At 8:30 a.m., a bleary-eyed young woman wearing a bright orange bandanna and fuzzy, gray slippers is staring at a computer screen. When a number appears in a small box, she hits the space bar. She does it again and again, sometimes quickly and other times much more slowly.
“She’s very sleepy. She has a lot of lapses,” whispers Namni Goel, a sleep researcher at the University of Pennsylvania Perelman School of Medicine.
The young woman, Amanda Burton, is taking a test of her attention and reaction speed. As a participant in a scientific study at the Sleep and Chronobiology Laboratory here, she has had just four hours of sleep each night for the past five nights. The Penn lab is one of the busiest human sleep research labs in the world. It has deprived more than 1,500 people of sleep over the decades with the goal of figuring out what happens in the bodies and brains of people when they skimp on shut-eye.
It is an urgent question. Experts generally recommend that healthy adults sleep between seven and nine hours a night. But about 35% of adults say they typically get less than seven hours, according to a survey of 75,000 people conducted by the Centers for Disease Control and Prevention in 2008. Chronic insufficient sleep has been linked to everything from diabetes and obesity to high blood pressure and an increased risk of death.
“We have to add sleep to this crazy world,” says David F. Dinges, a professor in the department of psychiatry and the 66-year-old director of the Penn lab. “And if we can’t stop short sleeping, the question is: How do we optimize the ability to tolerate [sleep loss], what are the effects of this and how do we reverse it, stop it and alter it?”
On a recent Monday, Ms. Burton was one of three subjects living in the Penn sleep lab, a small, windowless space with linoleum floors and dim fluorescent lighting. The participants—who are paid about $2,000—won’t leave at all during the 14-day study. They can’t exercise, use their phones or access the Internet. (Light and physical activity can affect sleep, mood and test performance. So can an argument with a significant other.)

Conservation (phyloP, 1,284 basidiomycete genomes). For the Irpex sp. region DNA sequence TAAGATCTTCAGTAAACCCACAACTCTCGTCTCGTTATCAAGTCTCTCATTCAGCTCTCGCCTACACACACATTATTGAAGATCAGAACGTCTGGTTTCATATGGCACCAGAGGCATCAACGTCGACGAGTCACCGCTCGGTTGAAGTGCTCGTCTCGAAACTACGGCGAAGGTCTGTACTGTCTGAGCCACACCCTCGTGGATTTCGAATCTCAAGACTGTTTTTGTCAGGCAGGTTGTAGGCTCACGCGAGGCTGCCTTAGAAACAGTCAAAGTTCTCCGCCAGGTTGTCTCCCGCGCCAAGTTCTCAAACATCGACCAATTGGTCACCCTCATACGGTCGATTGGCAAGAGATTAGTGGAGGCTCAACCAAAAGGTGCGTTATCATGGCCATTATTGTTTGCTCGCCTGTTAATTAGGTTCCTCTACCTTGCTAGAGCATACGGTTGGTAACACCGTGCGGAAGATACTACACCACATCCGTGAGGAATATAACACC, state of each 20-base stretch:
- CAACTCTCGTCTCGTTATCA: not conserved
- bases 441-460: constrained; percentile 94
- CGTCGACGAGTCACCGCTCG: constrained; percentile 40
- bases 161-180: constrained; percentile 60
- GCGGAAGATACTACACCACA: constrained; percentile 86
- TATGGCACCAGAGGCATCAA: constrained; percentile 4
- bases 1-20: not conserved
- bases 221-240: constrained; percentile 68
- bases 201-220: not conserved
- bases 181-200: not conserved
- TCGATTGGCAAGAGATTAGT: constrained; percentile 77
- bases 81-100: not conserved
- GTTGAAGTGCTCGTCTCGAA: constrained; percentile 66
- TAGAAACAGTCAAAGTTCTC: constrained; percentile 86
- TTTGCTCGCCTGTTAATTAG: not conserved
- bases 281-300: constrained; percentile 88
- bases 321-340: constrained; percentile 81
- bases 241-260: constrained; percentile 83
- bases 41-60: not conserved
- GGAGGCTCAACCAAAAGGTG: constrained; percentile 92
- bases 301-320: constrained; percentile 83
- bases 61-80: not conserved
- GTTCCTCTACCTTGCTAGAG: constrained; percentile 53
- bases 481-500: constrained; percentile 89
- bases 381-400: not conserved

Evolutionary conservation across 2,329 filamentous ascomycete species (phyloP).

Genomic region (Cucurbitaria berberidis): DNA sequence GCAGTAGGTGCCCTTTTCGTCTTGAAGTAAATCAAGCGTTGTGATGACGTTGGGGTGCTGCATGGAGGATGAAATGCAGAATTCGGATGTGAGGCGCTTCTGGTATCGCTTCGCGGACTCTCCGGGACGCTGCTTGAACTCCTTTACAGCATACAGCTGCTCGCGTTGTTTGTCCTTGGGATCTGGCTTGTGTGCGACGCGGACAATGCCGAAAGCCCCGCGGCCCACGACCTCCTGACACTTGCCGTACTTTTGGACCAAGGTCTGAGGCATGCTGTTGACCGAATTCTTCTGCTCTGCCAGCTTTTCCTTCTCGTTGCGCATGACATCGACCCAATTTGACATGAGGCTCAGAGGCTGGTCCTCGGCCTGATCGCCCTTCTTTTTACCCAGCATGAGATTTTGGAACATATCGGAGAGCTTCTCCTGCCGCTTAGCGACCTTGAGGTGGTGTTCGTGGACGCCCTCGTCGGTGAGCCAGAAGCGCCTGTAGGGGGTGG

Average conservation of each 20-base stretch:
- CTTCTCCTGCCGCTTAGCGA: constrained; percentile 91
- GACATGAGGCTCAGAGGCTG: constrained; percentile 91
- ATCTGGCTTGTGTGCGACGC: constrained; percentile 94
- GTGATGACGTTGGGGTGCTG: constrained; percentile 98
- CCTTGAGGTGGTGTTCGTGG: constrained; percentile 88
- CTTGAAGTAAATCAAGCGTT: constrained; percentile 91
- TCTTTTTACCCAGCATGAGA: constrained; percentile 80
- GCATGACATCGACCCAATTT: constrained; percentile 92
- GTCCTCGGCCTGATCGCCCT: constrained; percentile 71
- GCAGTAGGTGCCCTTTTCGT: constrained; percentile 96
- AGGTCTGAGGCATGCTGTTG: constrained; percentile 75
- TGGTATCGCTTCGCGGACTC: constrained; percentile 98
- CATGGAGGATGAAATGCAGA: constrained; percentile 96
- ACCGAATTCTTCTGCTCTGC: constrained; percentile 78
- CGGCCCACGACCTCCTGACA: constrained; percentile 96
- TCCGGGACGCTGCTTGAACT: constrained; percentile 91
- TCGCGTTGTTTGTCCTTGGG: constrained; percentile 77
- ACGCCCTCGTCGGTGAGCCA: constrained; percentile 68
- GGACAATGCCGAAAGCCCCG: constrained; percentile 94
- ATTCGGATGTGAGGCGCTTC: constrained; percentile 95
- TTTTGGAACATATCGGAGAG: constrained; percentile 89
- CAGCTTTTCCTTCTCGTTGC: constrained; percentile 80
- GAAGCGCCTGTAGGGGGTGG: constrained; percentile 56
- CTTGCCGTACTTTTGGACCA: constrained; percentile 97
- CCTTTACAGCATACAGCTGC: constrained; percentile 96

The study subjects are hooked up to wires that monitor their brain activity. They sleep—the few hours they’re allowed to—in hospital beds in double rooms. Meals come from the hospital cafeteria. There’s no caffeine, chocolate, nicotine or alcohol allowed. But there are unlimited snacks—like Kind granola bars and spicy sweet chili Doritos—available in the small kitchen.
They are watched by technicians and “minders” (usually undergraduate employees) at all times—except for bathroom breaks and showers. The monitors make sure study subjects are completing the various study tasks and staying awake when they’re supposed to.
“Between 2 and 4 [a.m.] I was dozing off the entire time,” says Ms. Burton, a 33-year-old administrative assistant from Plainfield, N.J., who is taking time off to participate in her third sleep study at Penn. The monitors “had to constantly yell my name. ‘Amanda, Amanda, hey, are you awake?’ ” she says.
This particular study of about 100 subjects, which Dr. Goel is leading, aims to see if people respond equally to two different types of sleep deprivation. It compares acute, total sleep loss (going 36 hours without sleep) with chronic sleep deprivation (in this case, just four hours of sleep between 4 a.m. and 8 a.m. for five nights). Preliminary results indicate that the answer is yes, Dr. Goel says.
“There are huge individual differences. [But] if you are resilient to total sleep loss, you are resilient to being chronically sleep-deprived or if you’re vulnerable to one, you are vulnerable to the other,” she says.